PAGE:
Campaigners from across Greater Manchester want to change the record on what people think of growing older in the region.
People aged 50 and over have teamed up for a new campaign – Talking About My Generation – to smash stereotypes and show what it’s really like to age in the region.
The campaigners will be up skilled to take on a reporter’s role to share stories on people from their generation, to celebrate their lives and value in society, as well as highlighting challenges associated with ageing and how they are being overcome.
Christine Duffin, 59, who is helping lead the campaign in Manchester, said: “Unfortunately my experience has been that some people will overlook the positives of the over-50s age group, like wisdom, experience and knowledge.
“I am keen to share my own experience since retirement as part of the campaign and those of others, to challenge the views that retirement and getting older means we have nothing further to contribute and to show that there is plenty of opportunity to meet lots of different people, gain new skills, and use and share existing skills – and have fun.”
Talking About My Generation will report on key issues for later life, from retirement and bereavement to staying active.
The campaign reporters will do this through different medias; from hosting their own radio show, creating videos, writing news reports, poetry, photography, stage performances, podcasting and much more.
The campaign is part of an Ambition for Ageing project, with funding from the National Lottery Community Fund, and is being co-delivered with the support of PR social enterprise Yellow Jigsaw and Age UK partners from Wigan, Salford, Tameside, Bury, Oldham, Rochdale, Bolton and Manchester.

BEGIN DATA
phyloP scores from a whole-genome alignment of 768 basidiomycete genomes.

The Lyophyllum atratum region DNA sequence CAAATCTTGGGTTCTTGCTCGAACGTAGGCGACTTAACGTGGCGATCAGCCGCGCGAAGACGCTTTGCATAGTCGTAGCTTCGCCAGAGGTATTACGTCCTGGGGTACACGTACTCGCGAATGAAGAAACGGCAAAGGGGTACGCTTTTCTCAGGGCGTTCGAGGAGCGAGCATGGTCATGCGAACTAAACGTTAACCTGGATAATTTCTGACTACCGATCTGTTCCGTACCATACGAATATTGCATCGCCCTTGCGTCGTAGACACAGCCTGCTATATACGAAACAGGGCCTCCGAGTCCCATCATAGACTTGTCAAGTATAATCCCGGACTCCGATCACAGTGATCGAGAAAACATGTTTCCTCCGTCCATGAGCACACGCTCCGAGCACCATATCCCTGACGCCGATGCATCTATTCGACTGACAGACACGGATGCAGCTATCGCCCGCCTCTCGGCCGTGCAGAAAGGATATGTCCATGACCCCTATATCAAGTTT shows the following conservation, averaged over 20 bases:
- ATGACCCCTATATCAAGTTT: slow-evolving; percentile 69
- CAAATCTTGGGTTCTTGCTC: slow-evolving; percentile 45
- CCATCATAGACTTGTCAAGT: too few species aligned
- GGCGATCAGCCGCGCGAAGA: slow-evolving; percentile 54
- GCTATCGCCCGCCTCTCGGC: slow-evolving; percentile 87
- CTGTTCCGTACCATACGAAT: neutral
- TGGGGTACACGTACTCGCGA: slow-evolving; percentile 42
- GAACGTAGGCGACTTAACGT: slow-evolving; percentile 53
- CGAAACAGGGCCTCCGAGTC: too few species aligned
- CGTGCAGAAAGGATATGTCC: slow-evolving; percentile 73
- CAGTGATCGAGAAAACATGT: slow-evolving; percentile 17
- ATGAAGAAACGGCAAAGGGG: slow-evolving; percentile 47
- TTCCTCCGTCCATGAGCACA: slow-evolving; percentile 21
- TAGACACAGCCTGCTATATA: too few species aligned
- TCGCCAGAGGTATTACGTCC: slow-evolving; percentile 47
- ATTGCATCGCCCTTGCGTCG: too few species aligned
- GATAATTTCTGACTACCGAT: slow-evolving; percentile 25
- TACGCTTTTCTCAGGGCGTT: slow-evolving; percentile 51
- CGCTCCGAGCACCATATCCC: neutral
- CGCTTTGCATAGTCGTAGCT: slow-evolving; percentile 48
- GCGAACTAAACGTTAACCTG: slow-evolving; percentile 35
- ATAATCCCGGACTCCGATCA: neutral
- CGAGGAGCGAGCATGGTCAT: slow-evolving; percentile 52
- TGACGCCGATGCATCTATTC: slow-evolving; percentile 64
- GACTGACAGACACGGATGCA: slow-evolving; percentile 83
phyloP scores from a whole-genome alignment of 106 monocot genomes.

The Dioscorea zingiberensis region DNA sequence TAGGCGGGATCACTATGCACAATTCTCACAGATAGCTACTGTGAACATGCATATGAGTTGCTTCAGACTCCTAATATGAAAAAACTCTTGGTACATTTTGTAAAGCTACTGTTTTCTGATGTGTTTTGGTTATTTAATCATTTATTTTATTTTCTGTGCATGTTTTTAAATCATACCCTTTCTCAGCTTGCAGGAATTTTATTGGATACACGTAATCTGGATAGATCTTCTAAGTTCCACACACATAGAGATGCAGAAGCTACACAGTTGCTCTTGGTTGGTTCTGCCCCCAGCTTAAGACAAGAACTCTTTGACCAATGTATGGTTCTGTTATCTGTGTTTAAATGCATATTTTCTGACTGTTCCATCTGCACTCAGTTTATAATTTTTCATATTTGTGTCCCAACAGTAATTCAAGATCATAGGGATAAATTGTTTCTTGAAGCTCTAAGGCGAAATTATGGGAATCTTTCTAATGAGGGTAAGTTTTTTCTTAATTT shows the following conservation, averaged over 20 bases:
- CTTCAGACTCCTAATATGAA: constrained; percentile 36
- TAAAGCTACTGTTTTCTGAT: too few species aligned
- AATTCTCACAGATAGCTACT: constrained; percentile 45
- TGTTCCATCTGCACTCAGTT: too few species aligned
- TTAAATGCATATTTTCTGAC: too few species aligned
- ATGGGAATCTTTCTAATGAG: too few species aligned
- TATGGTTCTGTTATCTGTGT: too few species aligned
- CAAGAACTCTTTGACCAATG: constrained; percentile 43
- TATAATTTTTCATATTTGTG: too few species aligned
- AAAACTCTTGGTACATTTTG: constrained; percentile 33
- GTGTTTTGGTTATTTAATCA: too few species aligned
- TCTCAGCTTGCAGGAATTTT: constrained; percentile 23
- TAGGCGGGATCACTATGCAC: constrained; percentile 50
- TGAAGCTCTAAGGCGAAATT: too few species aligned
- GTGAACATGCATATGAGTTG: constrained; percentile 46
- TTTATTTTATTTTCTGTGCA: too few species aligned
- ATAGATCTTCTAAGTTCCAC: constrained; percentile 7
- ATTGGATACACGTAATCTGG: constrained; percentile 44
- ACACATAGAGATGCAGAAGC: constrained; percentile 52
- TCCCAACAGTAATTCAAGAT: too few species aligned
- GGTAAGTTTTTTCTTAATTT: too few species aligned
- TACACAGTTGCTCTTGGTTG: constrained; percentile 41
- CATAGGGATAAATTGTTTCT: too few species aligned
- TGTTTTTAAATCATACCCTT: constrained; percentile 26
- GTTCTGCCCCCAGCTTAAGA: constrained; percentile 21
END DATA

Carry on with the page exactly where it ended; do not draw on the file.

Grace Dyke, from Yellow Jigsaw, said: “We are at risk of sounding like a broken record when we talk about the older generation. It is not all purple rinses, nylon dresses, rocking chairs and mumbles of ‘back in my day’.
“The Talking About My Generation Campaign is challenging these views and changing the record on growing older – showing what this is really like for people in Greater Manchester by celebrating people’s lives over the age of 50. Please join us to share how people are rocking retirement.”
Ray Gridley, chief executive of Age UK Manchester, says the charity is delighted to be a partner in this new campaign.
He added: “It is fantastic that the campaign is being run by people who themselves know what it is like to be over 50 in Greater Manchester. We hope each story will challenge misconceptions and stereotypes.”
- For more information on the campaign and to read the news stories created by the campaigners go to www.yellowjigsaw.co.uk/TalkingAboutMyGeneration or follow @MyGenerationGM